Hans Niemann’s chess cheating scandal looms over his play at U.S. Championships: NPR
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The trickle of information about the cheating scandal that has devastated elite chess turned into a deluge on Tuesday night, when Chess.com said it believed 19-year-old grandmaster Hans Niemann had cheated in over 100 games.
The report — which is 72 pages with supporting documents such as e-mail conversations – sends a new jolt to the world of chess. Interest in the US Chess Championships that begin in St. Louis on Wednesday, where Niemann and 13 other players are vying for the title, is mounting.
The tournament, the matches streamed on Youtube and Twitch, has $250,000 in prize money up for grabs. The game begins daily at 2 p.m. ET and will run for the next two weeks. In his first match, Niemann is expected to face 15-year-old Christopher Woojin Yoo.
Contacted by NPR, neither Neimann nor tournament organizers commented on Wednesday.
It’s the latest development in a scandal that has gripped people beyond the chess world since a month ago, when world champion Magnus Carlsen abruptly withdrew from a tournament after losing to Neimann. and alluded to foul play. Two weeks later, Carlsen quit a match against Neimann after a knock rather than play against him again, then accused him of cheating.
Niemann to play for US title despite suspicion
Despite the website’s damning report, Niemann should still be allowed to compete in US chess championships in person, says Ken Regan, an authority on chess cheating who is a professor of computer science and engineering at the University from Buffalo.
“The jurisdictional issues between online chess and in-person chess have not been resolved,” Regan told NPR.
Regan also notes that Niemann remains in good standing with the three relevant organizations behind the championship tournament, referring to the St. Louis Chess Club (which hosts the competition), the United States Chess Federation and world governing body FIDE.
The Chess.com report cites Regan as an independent expert, saying he agrees with its findings that Niemann cheated at multiple online cash prize events in 2015 and 2017, as well as at ” many matches against other professional players in 2020″.
Cheating in chess often takes the form of secretly obtaining move recommendations from a computer program, known as a chess engine.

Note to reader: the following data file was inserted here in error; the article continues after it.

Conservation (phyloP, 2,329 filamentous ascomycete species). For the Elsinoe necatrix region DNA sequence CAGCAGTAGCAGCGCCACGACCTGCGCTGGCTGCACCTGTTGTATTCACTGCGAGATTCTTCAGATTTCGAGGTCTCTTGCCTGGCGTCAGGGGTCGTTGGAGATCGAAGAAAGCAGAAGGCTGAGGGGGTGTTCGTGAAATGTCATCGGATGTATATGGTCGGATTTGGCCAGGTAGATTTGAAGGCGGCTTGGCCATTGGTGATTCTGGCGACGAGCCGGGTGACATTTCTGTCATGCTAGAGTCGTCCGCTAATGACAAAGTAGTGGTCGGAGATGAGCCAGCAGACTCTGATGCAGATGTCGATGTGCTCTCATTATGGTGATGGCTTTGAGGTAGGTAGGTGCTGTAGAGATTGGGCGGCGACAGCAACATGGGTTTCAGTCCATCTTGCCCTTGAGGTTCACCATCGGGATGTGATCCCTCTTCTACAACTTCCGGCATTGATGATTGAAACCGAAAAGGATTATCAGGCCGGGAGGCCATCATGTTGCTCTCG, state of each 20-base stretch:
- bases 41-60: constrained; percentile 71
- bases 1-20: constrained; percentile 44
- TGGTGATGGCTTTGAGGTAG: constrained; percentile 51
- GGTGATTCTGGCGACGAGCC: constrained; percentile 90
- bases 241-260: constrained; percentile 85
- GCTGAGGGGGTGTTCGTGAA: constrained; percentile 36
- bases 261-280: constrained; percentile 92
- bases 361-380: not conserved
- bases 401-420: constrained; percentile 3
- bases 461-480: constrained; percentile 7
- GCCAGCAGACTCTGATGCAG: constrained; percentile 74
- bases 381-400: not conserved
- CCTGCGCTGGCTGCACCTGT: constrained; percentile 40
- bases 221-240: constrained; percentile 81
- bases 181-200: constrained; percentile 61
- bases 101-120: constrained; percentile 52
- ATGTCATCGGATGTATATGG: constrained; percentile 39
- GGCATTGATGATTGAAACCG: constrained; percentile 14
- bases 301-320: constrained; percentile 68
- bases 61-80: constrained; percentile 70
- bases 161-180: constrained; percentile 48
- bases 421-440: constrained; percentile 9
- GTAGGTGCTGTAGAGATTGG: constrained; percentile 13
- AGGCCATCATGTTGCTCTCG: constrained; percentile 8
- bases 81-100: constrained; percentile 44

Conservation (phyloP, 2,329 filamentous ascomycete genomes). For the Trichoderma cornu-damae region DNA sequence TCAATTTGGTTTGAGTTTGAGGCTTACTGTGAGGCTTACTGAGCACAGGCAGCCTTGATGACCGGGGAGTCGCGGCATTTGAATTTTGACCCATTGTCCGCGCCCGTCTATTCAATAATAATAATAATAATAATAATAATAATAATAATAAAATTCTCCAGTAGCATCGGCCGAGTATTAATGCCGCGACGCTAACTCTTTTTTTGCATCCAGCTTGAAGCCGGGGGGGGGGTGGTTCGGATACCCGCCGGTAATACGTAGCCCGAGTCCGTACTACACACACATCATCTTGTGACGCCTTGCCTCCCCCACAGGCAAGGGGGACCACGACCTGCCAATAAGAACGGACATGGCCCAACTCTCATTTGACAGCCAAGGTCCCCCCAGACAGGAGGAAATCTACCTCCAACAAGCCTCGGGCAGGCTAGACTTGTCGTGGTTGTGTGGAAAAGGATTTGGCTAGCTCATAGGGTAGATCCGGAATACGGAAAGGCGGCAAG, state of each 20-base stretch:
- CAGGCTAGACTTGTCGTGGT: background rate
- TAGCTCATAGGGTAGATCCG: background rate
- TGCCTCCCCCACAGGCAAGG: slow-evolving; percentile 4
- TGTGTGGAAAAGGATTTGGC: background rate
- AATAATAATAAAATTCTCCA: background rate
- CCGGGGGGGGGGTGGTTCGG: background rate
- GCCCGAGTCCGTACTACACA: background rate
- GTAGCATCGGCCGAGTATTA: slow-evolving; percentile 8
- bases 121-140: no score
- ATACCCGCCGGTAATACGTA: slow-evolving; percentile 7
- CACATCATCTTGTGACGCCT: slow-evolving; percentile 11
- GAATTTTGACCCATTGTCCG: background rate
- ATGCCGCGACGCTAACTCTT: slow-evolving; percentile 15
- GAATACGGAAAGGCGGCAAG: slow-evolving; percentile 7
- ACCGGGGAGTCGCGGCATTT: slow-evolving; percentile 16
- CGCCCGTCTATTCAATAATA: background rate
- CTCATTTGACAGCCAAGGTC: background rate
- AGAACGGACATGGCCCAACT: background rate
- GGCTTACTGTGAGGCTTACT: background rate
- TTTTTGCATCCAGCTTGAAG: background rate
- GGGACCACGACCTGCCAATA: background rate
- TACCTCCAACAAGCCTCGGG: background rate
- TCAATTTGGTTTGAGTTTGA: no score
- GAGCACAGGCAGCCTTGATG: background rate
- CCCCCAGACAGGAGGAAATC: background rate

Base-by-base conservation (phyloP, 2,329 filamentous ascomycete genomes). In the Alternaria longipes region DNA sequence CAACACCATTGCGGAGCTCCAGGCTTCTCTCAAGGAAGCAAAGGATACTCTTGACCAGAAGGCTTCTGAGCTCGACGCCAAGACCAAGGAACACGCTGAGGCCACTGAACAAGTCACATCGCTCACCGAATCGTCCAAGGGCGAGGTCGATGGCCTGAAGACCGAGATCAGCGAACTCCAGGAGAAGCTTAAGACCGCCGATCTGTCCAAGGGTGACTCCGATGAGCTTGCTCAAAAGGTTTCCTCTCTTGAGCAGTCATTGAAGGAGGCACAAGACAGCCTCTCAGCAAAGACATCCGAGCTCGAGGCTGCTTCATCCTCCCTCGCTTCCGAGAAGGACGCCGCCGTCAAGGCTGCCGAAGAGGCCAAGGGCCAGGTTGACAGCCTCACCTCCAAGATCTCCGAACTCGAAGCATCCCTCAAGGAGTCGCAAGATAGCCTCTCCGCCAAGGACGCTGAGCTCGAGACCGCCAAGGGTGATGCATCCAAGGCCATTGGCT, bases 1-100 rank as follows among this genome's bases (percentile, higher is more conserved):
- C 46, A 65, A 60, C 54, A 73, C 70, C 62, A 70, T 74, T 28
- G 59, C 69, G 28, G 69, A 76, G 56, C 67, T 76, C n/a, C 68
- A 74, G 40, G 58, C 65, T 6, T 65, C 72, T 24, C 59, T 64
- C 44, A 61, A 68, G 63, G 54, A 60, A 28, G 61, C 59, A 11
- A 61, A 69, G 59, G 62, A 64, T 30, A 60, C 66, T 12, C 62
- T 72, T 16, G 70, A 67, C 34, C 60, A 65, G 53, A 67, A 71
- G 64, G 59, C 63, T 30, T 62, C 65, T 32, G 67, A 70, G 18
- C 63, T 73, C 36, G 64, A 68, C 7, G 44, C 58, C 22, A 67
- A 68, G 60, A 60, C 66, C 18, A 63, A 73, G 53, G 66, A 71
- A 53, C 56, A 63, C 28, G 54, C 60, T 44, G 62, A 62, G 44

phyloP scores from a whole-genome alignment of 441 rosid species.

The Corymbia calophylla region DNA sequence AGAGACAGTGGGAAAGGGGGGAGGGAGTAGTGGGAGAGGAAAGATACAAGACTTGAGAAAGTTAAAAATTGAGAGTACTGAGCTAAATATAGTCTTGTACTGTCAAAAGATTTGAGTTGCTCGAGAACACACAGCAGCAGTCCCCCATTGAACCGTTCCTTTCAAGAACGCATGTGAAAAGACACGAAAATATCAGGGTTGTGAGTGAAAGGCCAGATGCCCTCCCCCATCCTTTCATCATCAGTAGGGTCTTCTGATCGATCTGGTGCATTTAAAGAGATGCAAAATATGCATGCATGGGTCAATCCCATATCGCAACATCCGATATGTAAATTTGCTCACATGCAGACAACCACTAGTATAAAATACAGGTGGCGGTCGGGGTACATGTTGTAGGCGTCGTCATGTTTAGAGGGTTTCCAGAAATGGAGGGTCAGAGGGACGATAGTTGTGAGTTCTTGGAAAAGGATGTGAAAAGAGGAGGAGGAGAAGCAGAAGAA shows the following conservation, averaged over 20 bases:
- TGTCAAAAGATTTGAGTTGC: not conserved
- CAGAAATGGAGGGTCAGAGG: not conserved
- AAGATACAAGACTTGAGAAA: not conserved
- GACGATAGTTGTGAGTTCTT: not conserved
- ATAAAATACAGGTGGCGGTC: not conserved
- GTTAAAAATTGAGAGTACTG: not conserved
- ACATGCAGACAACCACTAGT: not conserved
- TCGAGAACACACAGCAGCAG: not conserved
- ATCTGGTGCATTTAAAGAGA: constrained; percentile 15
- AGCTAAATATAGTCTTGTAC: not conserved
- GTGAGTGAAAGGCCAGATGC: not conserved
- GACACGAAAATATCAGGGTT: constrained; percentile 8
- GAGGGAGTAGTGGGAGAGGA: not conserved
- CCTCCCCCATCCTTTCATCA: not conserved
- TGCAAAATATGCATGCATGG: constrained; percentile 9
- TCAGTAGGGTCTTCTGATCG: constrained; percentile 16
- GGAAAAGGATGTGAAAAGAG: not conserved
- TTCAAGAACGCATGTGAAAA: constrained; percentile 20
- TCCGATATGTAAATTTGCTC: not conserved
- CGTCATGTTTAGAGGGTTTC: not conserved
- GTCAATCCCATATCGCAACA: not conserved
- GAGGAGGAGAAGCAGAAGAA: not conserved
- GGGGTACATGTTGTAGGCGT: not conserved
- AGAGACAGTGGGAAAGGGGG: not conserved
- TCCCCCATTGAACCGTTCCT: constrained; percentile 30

While Chess.com’s findings incriminate Niemann’s play in online games, the report acknowledges “a lack of concrete statistical evidence” that Niemann cheated in in-person or “over-the-board” (OTB) games. .
Still, the report suggests that further examination is needed to investigate “how Hans became the best OTB classical chess player in modern history much later in life than his peers”. He also notes that Niemann’s rating skyrocketed after the site quietly suspended him in 2020 when it confronted him with evidence of cheating.
What Niemann said about cheating
On September 6, Niemann publicly admitted using electronic devices to cheat – but he insisted he only did it when he was 12 and 16. In the first case, Niemann said, he was “just a child”. He called the second “an absolutely ridiculous mistake”.
Other than when he was 12, Niemann said, he had never cheated in a tournament with prize money. It was “the worst thing I could do,” he said.
Niemann also said he didn’t cheat when streaming games (many top gamers run lucrative video accounts on Twitch and other services).
Report clashes with Niemann’s statements
But the new Chess.com report says: “Hans probably cheated in more than 100 online chess games, including several prize money events. He was already 17 when he probably cheated in some of these. matches and games. He was also broadcasting in 25 of those games.”
That’s far more than the handful of games seemingly referenced in 2020, when the site originally suspended Niemann for six months. According to the report, other players and Chess.com staff had lingering doubts about Niemann that only increased after he was suspended in 2020 as his rankings skyrocketed and he was set to retire. participate in high-level events with significant prizes.
Chess.com says its anti-cheat technology has encountered numerous problems during a thorough review of Niemann’s career. He says his system can “detect patterns of engine influence that equate to certainty we can sustain.”
When asked his opinion on Chess.com’s anti-cheat measures, Regan called it a “multifaceted” system that includes information collected through the website’s interface.
While Regan didn’t attempt to replicate each of the site’s findings independently, he said: “In general, I have nothing against their methods; mine may be sharper in the vein where we overlap. “
The case brought cheating in chess to light
Emil Sutovsky, Director General of the International Chess Federation recently said that in the chess community, “we need a social contract, agreeing that cheating, especially online, will often remain in the gray area”.
When asked about the prevalence of cheating at the elite level, Regan said: “In online chess, several other elite players have been sanctioned, even outside of Chess.com and what they say in the report.”
Regarding in-person cheating, he added, “I don’t know of any excessive cases involving someone rated 2700 or more, that is, the top 50-60” in the world that is significant. .